There’s a moral quandary at the core of Western human intelligence practices.
Should intelligence agencies dirty their hands by working with and perhaps even paying human rights abusers and those engaged in illicit activities?
Many human rights activists and progressives would say absolutely not, but the issue isn’t so cut-and-dry. While in an ideal world the CIA would not work with those with blood on their hands, often it is these very same people whom it is necessary to compromise to gain insight into decision-making and activities.
In one prominent example, the CIA partnered with a terrorist who had killed Americans in order to attain information which helped France capture Carlos the Jackal, one of the most notorious terrorists of the pre-9/11-era.
The important thing for intelligence operators is not to lose sight of the forest for the trees.
Manuel Noriega, for example, was a US intelligence asset as his military career developed and even when he became Panama’s dictator. But, as he grew increasingly erratic, the CIA cut him loose. Ultimately, he became a target rather than a partner.
The same is true of Gulbuddin Hekmatyar, an Afghan warlord and Mujahedin commander with whom the CIA worked briefly during Afghanistan’s fight against the Soviets — before concerns about his megalomania, sociopathic cruelty, and the blowback from these characteristics became too much even for Langley.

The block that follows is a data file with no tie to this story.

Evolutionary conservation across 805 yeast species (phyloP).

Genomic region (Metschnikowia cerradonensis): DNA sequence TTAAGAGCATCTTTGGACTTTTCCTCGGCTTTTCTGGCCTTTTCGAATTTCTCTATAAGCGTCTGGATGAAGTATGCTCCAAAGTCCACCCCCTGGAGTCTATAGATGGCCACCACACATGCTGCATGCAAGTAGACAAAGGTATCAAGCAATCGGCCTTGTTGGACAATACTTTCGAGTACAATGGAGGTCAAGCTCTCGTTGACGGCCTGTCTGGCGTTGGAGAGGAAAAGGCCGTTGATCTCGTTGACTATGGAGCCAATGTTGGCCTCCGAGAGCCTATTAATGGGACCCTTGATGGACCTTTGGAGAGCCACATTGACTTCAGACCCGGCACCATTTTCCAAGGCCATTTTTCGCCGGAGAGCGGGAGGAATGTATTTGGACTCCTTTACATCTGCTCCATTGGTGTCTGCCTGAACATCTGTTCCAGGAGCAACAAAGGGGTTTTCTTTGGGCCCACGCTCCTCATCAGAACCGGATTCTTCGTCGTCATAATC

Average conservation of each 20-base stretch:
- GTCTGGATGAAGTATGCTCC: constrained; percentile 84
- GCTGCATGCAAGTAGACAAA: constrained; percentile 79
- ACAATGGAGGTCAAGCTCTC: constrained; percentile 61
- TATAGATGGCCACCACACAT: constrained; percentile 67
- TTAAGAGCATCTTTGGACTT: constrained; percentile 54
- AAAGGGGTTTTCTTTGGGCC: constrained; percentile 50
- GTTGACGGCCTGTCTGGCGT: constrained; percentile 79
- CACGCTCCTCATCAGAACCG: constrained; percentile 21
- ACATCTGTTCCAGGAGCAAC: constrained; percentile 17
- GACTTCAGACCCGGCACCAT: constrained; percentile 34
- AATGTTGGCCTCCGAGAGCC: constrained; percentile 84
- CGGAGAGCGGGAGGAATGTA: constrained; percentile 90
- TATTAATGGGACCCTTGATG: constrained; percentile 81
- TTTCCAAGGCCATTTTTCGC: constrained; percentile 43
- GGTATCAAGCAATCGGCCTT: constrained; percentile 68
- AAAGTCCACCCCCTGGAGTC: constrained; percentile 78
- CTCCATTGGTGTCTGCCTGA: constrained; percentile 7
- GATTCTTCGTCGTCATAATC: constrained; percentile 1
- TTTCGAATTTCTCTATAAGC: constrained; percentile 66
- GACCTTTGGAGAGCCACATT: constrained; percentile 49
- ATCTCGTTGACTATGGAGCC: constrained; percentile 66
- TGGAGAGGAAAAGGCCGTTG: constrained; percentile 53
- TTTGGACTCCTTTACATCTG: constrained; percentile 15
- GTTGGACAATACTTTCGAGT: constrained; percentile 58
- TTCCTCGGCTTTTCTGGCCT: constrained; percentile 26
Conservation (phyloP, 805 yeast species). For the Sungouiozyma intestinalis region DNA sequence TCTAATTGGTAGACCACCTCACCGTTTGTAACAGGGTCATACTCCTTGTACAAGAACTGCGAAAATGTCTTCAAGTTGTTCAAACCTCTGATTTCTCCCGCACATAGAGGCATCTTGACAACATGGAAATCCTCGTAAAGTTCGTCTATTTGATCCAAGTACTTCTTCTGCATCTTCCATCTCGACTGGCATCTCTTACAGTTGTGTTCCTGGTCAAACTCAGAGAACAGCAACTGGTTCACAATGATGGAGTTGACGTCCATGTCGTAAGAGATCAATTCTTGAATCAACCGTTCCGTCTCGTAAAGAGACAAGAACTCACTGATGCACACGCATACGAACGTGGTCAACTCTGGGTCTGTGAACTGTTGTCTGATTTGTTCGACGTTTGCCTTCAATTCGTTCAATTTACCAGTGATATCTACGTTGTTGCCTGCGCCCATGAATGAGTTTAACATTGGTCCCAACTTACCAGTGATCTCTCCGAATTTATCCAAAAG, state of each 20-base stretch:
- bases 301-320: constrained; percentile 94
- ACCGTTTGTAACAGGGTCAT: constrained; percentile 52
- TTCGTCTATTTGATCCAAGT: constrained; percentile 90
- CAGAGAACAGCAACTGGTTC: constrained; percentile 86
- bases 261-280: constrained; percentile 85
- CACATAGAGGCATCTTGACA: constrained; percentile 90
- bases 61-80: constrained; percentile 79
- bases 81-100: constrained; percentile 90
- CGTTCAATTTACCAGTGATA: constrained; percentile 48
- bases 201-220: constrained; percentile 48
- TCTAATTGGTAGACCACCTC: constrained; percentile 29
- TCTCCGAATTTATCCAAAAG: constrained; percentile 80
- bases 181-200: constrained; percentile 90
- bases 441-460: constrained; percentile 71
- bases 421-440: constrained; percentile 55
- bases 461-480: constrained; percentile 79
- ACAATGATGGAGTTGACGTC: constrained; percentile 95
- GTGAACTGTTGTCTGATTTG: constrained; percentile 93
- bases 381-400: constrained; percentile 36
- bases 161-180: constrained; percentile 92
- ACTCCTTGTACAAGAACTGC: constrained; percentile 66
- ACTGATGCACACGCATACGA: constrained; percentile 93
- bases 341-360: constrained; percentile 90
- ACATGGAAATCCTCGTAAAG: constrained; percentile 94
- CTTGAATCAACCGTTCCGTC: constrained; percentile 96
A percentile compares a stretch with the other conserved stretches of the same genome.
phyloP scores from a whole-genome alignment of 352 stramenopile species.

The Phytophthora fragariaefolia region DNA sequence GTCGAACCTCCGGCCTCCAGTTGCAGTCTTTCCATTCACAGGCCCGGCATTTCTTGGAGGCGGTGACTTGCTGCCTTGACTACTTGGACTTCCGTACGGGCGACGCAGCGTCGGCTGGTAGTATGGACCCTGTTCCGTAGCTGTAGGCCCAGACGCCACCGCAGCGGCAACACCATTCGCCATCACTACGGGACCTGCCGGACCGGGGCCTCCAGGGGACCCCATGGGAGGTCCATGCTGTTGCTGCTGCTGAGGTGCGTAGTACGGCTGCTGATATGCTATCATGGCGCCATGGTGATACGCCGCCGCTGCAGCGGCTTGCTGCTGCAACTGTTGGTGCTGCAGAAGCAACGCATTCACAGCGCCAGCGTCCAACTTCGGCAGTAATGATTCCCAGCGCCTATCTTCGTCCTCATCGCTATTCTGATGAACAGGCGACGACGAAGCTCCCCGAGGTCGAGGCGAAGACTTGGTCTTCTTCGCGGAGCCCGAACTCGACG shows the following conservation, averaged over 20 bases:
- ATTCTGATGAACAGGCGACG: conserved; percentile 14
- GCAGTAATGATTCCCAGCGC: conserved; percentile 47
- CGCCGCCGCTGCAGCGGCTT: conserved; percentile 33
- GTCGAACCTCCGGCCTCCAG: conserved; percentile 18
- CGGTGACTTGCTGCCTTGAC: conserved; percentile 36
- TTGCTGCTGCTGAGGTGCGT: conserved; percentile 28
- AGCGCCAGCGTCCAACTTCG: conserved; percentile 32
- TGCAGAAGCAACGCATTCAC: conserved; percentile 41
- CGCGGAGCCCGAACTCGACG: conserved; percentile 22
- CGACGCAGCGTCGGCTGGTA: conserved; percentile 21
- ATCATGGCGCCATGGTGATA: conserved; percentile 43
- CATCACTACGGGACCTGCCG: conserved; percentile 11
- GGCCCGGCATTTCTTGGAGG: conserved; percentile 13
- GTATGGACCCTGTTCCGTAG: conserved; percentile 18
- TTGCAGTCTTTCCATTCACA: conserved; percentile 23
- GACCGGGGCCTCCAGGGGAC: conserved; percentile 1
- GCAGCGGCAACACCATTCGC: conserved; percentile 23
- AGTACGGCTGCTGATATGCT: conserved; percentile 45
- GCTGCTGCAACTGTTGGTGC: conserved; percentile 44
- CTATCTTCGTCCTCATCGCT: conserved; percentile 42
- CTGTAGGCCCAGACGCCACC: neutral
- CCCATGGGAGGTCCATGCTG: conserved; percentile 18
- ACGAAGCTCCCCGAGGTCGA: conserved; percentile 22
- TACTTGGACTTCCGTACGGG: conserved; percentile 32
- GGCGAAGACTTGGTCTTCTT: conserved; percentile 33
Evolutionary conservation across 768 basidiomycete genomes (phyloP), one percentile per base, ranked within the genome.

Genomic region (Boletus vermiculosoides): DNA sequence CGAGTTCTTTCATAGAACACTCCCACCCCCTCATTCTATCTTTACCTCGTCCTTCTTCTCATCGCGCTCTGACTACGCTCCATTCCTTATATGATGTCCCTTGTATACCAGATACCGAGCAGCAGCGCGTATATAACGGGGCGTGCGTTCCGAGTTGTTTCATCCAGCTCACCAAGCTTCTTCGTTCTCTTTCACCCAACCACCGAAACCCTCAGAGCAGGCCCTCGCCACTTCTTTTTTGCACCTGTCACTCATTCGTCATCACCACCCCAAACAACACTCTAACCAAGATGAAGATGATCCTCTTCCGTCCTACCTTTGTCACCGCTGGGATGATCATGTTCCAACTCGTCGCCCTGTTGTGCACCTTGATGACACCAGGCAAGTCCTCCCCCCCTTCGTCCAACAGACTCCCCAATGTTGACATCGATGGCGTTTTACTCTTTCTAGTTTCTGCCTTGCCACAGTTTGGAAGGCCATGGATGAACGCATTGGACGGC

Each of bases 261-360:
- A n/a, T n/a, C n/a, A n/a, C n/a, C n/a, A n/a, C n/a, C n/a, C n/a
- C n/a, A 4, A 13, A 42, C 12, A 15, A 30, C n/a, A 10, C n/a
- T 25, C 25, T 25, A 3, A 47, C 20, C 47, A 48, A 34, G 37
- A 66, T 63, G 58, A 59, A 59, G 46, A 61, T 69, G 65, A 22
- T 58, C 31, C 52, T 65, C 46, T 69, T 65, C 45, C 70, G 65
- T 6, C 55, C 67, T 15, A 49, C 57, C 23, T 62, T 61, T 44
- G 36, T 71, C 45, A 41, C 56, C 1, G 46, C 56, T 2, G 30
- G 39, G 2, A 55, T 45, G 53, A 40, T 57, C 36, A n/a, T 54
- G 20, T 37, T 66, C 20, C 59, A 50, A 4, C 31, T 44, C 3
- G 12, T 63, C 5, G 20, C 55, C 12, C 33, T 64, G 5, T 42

In Pakistan, too, the CIA has developed a love-hate, but increasingly hate-hate, relationship with its former contacts in Pakistan’s Inter-Services Intelligence.
Now, it seems, the US intelligence community is beginning to have buyer’s remorse with regard to some of its key partners in Iraqi Kurdistan. The United States has long worked with Kurdistan Democratic Party leader Masud Barzani, who, alongside rival Jalal Talabani, controlled Iraqi Kurdistan.
Both men were nepotistic, and each appointed their sons to key administrative and security positions: Barzani placed his oldest son Masrour in charge of the security services and later installed him as chancellor of the Kurdistan Region Security Council, and Talabani placed his older son Bafil (Pavel) in charge of his party’s intelligence service.
Jalal Talabani, however, eventually forced his son into a London exile out of concern about his increasingly erratic and violent behavior. (Talabani nephew Lahur, however, continues to run a local anti-terrorism force).
Barzani, however, is far more a tribal leader and has been reticent to hold his children accountable for their actions. He has raised them to believe they are superior. He schooled them in their own private school where they learned, socialized, and interacted primarily with family members. Masrour Barzani’s erratic behavior is no secret.
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